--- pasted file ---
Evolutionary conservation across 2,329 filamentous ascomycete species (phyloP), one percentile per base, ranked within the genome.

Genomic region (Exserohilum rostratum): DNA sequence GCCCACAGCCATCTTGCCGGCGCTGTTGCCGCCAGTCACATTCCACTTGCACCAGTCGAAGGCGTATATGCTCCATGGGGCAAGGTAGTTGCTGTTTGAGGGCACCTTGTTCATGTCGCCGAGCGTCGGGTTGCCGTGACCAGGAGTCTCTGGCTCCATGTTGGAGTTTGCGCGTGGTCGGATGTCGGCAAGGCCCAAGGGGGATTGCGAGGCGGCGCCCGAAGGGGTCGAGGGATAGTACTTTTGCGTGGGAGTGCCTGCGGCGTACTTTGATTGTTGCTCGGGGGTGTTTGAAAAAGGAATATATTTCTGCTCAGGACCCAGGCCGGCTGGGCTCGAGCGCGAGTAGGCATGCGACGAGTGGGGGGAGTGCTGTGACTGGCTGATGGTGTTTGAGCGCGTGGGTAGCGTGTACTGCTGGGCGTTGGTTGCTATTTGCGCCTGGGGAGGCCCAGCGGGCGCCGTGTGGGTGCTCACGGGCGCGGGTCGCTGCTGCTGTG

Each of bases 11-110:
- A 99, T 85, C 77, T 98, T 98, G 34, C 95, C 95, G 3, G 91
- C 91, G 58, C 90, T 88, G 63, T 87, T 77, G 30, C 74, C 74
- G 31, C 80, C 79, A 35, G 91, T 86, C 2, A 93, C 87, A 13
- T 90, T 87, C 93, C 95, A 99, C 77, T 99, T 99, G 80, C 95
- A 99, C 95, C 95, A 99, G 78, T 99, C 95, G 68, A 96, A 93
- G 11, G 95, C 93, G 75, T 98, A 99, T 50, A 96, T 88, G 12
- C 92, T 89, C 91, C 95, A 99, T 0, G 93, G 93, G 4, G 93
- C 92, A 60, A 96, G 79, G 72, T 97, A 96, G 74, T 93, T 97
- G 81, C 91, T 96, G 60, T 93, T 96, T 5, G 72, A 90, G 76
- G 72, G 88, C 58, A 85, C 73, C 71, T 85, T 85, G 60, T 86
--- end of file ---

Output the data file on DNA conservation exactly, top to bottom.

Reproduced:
Evolutionary conservation across 2,329 filamentous ascomycete species (phyloP), one percentile per base, ranked within the genome.

Genomic region (Exserohilum rostratum): DNA sequence GCCCACAGCCATCTTGCCGGCGCTGTTGCCGCCAGTCACATTCCACTTGCACCAGTCGAAGGCGTATATGCTCCATGGGGCAAGGTAGTTGCTGTTTGAGGGCACCTTGTTCATGTCGCCGAGCGTCGGGTTGCCGTGACCAGGAGTCTCTGGCTCCATGTTGGAGTTTGCGCGTGGTCGGATGTCGGCAAGGCCCAAGGGGGATTGCGAGGCGGCGCCCGAAGGGGTCGAGGGATAGTACTTTTGCGTGGGAGTGCCTGCGGCGTACTTTGATTGTTGCTCGGGGGTGTTTGAAAAAGGAATATATTTCTGCTCAGGACCCAGGCCGGCTGGGCTCGAGCGCGAGTAGGCATGCGACGAGTGGGGGGAGTGCTGTGACTGGCTGATGGTGTTTGAGCGCGTGGGTAGCGTGTACTGCTGGGCGTTGGTTGCTATTTGCGCCTGGGGAGGCCCAGCGGGCGCCGTGTGGGTGCTCACGGGCGCGGGTCGCTGCTGCTGTG

Each of bases 11-110:
- A 99, T 85, C 77, T 98, T 98, G 34, C 95, C 95, G 3, G 91
- C 91, G 58, C 90, T 88, G 63, T 87, T 77, G 30, C 74, C 74
- G 31, C 80, C 79, A 35, G 91, T 86, C 2, A 93, C 87, A 13
- T 90, T 87, C 93, C 95, A 99, C 77, T 99, T 99, G 80, C 95
- A 99, C 95, C 95, A 99, G 78, T 99, C 95, G 68, A 96, A 93
- G 11, G 95, C 93, G 75, T 98, A 99, T 50, A 96, T 88, G 12
- C 92, T 89, C 91, C 95, A 99, T 0, G 93, G 93, G 4, G 93
- C 92, A 60, A 96, G 79, G 72, T 97, A 96, G 74, T 93, T 97
- G 81, C 91, T 96, G 60, T 93, T 96, T 5, G 72, A 90, G 76
- G 72, G 88, C 58, A 85, C 73, C 71, T 85, T 85, G 60, T 86